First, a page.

Socrates and Plato Philosophy

When thinking of great ancient philosophers, there are two major names, among others, that everyone knows— Socrates and Plato. Plato, the student of Socrates, is the reason we know Socrates’ core philosophy, and himself contributed an immense amount of knowledge in topics ranging from ethics, metaphysics, epistemology, and even political theory. Around 380 BC Plato wrote his most famous dialogue, The Republic, which is primarily about ethics and politics, and in general discusses justice in reference to individuals and the State.

In Book VII of The Republic, Plato introduces the “Allegory of the Cave.” First I will set up the allegory, then I will discuss the dualism of Plato’s divided line theory, how the theory relates to the allegory, and explain what some of the elements represent. Finally I will discuss how the allegory relates to the self, the State, and the world around me as a whole. The “Allegory of the Cave” is still extremely well known today due to the many ways in which one can interpret it. Ultimately, it serves to describe the condition plaguing our society and the way in which we can achieve a more ordered and just State, namely by rule of philosopher kings.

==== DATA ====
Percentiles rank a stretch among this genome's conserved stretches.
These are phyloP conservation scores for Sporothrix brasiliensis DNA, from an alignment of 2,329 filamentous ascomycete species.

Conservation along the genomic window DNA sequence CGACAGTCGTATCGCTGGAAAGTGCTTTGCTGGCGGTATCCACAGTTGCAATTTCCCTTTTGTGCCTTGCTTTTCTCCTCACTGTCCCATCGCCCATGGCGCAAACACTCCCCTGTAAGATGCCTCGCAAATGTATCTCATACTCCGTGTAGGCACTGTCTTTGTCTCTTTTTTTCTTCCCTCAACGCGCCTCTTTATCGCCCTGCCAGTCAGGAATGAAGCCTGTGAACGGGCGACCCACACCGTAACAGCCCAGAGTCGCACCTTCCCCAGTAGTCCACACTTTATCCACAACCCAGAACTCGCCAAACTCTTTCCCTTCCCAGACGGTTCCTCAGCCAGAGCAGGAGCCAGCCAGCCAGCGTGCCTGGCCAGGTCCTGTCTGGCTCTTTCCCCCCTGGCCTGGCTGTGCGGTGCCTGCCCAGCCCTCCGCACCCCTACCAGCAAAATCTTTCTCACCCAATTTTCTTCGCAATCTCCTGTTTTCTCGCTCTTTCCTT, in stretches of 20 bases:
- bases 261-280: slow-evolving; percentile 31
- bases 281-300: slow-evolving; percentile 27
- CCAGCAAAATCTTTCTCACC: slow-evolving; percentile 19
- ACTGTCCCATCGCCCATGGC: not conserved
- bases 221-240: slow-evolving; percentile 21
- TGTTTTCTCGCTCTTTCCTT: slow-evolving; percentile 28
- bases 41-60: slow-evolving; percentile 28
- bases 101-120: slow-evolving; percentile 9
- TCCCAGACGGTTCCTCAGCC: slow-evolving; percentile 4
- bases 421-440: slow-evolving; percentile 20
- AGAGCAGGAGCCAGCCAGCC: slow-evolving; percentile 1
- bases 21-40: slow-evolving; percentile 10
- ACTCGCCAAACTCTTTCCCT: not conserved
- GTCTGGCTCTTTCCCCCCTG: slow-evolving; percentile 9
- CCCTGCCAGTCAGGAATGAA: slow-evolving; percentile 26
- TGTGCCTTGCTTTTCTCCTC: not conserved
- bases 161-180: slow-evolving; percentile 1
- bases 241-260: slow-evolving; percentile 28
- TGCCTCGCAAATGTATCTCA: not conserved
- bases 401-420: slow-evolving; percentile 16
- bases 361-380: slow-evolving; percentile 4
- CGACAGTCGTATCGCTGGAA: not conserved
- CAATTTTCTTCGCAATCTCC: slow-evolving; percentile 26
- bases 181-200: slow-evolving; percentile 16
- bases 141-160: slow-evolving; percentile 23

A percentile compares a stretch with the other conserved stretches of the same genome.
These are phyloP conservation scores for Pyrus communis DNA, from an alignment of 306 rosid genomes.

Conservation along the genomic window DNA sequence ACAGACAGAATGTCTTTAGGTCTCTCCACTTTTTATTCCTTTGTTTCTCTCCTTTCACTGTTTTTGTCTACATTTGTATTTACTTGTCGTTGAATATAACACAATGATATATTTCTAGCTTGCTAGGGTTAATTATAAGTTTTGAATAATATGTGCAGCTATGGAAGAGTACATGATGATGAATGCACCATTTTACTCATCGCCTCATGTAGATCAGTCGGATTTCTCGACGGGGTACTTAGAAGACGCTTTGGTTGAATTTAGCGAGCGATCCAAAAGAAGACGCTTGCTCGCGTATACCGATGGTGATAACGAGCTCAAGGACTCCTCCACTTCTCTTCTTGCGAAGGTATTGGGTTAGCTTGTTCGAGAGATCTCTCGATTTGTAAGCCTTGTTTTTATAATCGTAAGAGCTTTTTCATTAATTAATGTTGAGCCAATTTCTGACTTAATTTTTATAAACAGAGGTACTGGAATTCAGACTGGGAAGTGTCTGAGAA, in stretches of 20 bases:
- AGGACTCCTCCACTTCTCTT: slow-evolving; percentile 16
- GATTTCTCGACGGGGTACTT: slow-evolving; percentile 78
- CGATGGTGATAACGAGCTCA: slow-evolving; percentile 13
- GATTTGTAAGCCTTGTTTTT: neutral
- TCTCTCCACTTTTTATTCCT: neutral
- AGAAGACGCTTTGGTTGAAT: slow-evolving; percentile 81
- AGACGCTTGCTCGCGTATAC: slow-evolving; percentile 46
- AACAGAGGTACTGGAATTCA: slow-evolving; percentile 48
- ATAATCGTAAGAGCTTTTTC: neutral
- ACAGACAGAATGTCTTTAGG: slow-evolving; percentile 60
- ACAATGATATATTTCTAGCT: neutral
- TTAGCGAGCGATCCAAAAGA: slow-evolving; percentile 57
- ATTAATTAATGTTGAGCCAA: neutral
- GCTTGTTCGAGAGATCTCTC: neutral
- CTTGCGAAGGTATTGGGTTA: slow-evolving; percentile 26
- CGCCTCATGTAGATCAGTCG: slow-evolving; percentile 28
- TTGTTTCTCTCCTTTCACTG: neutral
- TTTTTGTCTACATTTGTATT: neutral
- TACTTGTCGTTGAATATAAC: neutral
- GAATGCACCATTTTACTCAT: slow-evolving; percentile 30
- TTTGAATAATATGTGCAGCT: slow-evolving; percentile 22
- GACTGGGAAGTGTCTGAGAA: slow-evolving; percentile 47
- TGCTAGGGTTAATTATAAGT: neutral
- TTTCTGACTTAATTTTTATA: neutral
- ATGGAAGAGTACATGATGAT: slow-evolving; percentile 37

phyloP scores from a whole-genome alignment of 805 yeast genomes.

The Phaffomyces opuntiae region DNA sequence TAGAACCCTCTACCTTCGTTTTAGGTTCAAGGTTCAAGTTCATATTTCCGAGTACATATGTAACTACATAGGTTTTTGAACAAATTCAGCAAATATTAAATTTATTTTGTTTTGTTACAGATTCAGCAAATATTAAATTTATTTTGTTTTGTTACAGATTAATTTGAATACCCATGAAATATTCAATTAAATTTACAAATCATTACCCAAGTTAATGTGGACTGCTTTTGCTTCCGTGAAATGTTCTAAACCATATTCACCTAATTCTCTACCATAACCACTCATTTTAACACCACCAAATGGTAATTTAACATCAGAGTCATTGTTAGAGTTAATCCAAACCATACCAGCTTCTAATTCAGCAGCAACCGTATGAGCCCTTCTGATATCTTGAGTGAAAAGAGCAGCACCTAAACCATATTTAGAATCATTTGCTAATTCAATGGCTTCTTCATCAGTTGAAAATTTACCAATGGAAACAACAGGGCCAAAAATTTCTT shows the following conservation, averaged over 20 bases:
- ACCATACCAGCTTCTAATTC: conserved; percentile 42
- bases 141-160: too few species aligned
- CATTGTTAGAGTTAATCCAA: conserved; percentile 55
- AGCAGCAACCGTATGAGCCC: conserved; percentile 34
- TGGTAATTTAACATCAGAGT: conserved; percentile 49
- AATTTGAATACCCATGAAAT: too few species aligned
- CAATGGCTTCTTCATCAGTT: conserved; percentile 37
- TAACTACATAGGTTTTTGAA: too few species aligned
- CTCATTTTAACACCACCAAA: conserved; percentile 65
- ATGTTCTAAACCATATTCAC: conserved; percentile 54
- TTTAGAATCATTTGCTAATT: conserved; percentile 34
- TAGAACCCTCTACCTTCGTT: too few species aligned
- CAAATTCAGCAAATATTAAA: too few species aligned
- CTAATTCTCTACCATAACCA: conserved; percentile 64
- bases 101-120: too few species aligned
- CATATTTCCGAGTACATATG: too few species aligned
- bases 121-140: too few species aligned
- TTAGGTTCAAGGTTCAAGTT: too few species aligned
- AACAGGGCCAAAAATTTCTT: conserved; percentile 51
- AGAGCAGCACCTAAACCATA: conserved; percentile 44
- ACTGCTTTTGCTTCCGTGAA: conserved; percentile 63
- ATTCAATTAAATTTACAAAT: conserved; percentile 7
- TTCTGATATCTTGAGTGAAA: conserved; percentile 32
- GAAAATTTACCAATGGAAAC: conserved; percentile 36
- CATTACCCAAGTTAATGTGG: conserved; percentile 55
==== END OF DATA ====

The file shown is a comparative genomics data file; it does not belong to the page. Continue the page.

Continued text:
In the allegory there is a group of prisoners that have lived in the cave since birth with no knowledge of the outside world. The prisoners are chained by their legs and neck so they cannot move their bodies, nor their heads, they can only see what is directly in front of them. Above and behind them in the distance is a fire, and between the fire and the prisoners there is a walkway with a low wall.

The wall serves as a sort of screen, and when people walk along the walkway carrying different objects, they form shadows on the cave wall in front of the prisoners. All that the prisoners can see are each other’s shadows and the shadows of the objects passing by. They give names to the shadows and develop a guessing game based on the order the shadows will appear, and those who guess correctly the most are deemed as greater or better than the other prisoners. When passersby speak, the prisoners think it is the shadows that are speaking. To the prisoners “the truth would be literally nothing but the shadows of images.”1 Suddenly a prisoner is released from his bonds, and upon turning towards the light of the fire he experiences pain and is unable to see the former reality of the shadows.